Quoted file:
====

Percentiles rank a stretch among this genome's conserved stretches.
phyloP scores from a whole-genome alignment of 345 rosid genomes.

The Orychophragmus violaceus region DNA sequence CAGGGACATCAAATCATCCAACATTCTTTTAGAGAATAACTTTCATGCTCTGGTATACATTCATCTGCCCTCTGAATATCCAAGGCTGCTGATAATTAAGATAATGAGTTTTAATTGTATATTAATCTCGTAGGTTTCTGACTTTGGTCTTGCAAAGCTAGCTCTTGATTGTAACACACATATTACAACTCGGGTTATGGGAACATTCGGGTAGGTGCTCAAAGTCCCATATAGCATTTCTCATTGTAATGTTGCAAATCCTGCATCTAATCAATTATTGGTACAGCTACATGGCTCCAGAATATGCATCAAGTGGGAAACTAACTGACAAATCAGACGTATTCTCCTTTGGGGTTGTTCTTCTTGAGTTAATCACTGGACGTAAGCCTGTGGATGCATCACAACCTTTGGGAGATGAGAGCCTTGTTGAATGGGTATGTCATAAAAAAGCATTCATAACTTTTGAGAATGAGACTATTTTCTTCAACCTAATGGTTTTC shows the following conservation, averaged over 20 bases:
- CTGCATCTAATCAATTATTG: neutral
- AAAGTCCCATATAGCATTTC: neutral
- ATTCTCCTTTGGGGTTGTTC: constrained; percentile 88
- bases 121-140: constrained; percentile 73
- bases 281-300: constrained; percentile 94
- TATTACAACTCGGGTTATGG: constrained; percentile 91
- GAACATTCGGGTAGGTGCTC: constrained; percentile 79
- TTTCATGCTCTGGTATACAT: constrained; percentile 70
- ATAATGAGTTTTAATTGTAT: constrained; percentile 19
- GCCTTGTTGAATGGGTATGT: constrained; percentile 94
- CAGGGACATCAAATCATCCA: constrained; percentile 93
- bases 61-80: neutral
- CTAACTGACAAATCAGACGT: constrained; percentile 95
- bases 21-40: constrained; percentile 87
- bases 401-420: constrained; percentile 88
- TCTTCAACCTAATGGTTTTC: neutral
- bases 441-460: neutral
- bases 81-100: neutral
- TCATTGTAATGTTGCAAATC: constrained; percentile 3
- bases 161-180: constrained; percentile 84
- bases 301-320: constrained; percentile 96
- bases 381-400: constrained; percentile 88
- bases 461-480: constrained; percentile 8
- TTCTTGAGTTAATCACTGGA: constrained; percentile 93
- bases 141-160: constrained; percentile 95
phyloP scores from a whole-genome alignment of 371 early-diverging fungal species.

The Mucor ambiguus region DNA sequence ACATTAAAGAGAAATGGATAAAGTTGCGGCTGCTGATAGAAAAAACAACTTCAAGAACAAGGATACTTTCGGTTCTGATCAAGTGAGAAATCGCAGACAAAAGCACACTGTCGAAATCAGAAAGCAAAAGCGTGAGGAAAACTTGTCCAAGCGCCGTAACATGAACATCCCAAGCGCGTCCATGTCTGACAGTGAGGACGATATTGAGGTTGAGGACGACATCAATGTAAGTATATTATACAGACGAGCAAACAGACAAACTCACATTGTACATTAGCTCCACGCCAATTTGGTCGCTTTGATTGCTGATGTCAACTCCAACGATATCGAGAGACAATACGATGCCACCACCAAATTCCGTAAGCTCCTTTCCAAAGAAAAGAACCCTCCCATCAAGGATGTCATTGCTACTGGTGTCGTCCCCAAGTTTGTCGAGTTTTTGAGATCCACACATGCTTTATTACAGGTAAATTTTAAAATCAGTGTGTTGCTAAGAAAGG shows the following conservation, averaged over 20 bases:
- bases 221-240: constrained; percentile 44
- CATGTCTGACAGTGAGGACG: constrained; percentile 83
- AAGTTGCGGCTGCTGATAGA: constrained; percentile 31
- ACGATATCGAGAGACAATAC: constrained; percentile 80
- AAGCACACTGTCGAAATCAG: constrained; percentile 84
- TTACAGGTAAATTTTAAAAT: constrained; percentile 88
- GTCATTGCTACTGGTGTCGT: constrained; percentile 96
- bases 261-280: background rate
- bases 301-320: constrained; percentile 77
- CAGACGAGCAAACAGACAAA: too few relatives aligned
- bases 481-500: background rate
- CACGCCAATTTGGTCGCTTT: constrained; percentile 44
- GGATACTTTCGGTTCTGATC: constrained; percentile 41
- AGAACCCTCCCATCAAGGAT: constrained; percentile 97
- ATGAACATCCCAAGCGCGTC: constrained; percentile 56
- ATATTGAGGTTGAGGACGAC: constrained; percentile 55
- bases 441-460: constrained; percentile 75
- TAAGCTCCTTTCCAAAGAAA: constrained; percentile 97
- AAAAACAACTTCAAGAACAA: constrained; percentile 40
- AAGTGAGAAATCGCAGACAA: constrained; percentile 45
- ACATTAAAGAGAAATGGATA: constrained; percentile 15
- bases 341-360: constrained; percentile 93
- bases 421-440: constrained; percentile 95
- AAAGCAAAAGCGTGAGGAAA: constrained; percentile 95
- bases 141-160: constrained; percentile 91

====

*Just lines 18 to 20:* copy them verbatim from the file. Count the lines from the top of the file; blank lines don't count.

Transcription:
- bases 401-420: constrained; percentile 88
- TCTTCAACCTAATGGTTTTC: neutral
- bases 441-460: neutral